BIOL 315 Reflection

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I am writing about my first week as a peer mentor in BIOL 315, or, Quantitative Statistics. The class had their first team quiz (RAT), which I thought was a great way for me to start interacting with students and begin mentoring. Although, I did not get to interact with many students at all, and this lack of interaction made me feel most distanced from the action. I was mostly walking up and down the aisles, or standing around looking for a hand to shoot up. I was thinking to approach groups and peer at their work to see their progress, but I stopped myself. I remember when I was in their position as a BIOL 315 student working furiously at a team quiz or assignment, I absolutely hated it when a peer mentor would peer over my group and ask, “How’s it going?” I find …show more content…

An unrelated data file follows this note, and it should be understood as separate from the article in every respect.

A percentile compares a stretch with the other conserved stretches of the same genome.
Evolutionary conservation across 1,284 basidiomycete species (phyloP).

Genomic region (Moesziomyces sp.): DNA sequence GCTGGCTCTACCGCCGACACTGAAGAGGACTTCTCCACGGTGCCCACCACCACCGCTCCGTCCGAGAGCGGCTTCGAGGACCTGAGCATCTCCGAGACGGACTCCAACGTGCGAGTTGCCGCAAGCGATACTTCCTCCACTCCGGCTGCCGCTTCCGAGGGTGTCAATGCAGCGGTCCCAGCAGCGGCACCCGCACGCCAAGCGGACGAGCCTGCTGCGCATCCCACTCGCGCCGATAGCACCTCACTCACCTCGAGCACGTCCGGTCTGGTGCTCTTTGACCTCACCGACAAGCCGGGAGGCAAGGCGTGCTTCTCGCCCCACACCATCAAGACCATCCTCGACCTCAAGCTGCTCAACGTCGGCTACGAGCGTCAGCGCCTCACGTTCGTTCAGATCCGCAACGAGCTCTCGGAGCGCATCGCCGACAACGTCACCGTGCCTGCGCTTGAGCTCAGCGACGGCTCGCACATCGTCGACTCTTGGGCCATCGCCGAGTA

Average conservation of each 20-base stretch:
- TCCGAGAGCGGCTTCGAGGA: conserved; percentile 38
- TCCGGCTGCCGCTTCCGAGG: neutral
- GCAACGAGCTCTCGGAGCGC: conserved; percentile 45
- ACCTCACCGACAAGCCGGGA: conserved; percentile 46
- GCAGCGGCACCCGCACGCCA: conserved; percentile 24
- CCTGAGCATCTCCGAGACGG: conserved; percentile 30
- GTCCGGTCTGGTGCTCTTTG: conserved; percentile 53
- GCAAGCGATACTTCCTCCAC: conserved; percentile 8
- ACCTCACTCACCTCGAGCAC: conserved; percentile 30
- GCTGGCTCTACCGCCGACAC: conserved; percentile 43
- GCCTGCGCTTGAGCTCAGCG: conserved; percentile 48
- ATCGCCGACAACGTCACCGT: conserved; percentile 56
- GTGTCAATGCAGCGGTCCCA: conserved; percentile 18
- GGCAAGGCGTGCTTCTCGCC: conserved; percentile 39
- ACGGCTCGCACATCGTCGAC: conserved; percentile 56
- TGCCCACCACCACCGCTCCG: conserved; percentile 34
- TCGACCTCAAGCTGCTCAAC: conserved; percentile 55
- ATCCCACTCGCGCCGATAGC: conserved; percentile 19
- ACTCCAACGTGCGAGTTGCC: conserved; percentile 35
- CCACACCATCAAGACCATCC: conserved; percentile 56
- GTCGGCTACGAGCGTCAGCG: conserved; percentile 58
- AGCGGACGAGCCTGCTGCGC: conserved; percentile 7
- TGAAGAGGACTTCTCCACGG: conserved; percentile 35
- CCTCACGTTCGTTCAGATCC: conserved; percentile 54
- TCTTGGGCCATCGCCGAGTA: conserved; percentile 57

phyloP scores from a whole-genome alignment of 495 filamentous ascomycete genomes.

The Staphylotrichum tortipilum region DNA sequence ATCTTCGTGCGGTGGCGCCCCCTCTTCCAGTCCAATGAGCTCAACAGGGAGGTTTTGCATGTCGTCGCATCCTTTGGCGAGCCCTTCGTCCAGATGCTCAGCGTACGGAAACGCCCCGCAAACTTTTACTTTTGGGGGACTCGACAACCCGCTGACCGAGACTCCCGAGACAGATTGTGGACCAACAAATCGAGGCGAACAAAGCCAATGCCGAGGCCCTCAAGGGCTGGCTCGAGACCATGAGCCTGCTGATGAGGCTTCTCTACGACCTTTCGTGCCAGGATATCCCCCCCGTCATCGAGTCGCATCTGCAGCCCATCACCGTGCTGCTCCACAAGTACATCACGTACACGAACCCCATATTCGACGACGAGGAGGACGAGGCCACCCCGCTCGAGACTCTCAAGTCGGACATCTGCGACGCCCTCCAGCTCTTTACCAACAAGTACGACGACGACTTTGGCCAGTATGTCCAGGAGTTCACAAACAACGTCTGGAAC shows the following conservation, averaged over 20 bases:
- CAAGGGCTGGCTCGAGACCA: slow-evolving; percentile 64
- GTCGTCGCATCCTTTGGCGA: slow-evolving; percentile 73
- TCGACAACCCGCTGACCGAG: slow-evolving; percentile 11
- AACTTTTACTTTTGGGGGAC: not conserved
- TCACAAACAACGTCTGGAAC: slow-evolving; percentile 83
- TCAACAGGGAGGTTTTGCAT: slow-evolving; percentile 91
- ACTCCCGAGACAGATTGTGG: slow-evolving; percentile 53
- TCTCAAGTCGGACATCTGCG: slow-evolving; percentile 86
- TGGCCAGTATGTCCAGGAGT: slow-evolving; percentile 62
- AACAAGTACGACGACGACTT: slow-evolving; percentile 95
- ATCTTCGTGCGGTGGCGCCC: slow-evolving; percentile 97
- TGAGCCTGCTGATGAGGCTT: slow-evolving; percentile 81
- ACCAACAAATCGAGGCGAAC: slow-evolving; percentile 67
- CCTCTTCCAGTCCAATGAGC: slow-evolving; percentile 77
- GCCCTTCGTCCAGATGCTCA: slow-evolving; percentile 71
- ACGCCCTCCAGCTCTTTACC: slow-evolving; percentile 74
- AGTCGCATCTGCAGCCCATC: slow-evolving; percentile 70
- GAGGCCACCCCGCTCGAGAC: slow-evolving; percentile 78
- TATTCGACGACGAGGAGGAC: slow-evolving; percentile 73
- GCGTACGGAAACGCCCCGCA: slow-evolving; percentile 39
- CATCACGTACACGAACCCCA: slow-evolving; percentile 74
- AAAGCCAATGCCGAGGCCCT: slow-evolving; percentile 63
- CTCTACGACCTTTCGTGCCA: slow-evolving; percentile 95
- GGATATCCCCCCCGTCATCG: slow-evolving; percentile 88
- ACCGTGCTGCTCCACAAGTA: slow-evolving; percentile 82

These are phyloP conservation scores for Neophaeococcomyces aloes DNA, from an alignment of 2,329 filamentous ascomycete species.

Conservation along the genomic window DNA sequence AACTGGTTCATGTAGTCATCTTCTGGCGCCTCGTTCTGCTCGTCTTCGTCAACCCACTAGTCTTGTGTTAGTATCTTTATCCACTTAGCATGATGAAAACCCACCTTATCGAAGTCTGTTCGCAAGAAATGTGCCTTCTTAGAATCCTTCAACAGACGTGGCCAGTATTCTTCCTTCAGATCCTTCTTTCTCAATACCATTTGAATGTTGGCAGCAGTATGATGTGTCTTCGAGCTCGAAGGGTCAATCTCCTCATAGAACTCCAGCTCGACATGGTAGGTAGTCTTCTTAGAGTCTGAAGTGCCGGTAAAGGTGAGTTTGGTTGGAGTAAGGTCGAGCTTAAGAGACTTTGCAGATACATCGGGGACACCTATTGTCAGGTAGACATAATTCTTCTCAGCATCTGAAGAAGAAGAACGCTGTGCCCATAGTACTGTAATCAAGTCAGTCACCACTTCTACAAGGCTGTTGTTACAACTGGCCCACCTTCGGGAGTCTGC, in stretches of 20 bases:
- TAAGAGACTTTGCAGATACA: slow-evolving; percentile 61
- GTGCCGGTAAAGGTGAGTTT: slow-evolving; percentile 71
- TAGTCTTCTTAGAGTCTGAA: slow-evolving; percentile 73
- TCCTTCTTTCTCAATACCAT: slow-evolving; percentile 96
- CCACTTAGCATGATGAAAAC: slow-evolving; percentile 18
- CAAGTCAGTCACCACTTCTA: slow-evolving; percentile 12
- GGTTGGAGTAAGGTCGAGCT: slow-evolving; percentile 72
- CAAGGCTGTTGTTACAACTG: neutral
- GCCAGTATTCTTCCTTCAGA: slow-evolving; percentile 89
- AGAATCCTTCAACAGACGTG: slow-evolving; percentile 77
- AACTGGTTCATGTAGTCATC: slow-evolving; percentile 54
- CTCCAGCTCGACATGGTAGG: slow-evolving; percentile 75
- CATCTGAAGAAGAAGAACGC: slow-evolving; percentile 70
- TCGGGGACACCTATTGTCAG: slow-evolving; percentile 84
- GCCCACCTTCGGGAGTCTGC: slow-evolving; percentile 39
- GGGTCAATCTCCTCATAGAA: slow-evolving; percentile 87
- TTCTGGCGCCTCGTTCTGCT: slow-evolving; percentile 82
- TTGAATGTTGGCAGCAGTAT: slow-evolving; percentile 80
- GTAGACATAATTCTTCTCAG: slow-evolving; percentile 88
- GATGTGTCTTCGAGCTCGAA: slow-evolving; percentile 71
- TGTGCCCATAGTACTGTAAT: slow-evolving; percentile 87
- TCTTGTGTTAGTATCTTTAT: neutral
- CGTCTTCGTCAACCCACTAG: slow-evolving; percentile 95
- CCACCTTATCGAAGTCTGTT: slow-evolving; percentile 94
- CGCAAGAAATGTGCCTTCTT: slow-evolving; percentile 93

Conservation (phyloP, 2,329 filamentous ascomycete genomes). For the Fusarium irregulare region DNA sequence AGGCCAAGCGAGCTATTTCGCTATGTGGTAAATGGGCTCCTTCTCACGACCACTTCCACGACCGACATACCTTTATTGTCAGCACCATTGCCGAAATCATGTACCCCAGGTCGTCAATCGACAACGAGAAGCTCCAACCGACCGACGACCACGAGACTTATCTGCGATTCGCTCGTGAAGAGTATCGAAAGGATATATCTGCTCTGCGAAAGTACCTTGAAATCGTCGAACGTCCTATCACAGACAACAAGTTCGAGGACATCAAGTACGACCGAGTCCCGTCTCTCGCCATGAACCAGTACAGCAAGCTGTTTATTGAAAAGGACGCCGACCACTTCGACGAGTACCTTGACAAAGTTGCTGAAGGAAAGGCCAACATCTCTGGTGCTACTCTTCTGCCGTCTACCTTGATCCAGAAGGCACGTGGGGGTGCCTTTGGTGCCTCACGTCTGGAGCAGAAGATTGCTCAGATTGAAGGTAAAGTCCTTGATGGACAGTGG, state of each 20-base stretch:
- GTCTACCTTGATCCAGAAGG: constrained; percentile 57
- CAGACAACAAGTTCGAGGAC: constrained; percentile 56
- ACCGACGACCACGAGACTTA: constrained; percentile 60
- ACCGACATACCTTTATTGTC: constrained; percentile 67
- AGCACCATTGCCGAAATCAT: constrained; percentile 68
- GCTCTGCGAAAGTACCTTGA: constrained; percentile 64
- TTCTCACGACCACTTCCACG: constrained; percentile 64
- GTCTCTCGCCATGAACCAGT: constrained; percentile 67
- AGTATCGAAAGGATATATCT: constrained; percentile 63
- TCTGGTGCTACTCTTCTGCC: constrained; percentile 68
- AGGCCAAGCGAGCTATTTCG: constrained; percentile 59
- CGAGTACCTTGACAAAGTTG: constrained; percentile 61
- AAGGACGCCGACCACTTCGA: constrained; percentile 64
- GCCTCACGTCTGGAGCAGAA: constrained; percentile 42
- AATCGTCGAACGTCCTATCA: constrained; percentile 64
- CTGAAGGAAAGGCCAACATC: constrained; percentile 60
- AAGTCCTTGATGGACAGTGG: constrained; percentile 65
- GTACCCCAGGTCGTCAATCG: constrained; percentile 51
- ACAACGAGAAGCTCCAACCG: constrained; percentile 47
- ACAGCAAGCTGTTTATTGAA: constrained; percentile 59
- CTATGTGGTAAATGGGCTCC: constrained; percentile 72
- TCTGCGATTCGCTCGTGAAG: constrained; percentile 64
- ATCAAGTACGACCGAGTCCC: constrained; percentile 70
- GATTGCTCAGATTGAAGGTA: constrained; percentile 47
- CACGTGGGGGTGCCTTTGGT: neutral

I should expect more questions during team activities, as I know from experience that those can be overwhelming. Also, I realized that I am not at all useless, because it only takes one student for me to feel that I’m actually helping someone learn. With this said, I did get to interact with one student. She had asked me a question regarding a term covered on the team quiz that she didn’t understand well. This was my first time helping a student with a concept-based question as a peer mentor. Surprisingly, I was very nervous even though I have helped my friends with concept-based questions in their courses all the time. My nerves probably stemmed from the expectations I think many students have, that is, the expectation that peer mentors are just as knowledgeable on course material as the professor. This expectation made me more self-conscious in how I helped the student, as I felt there was more at stake with my answer. I didn’t want to disappoint the student with my answer, or make her more confused instead of providing

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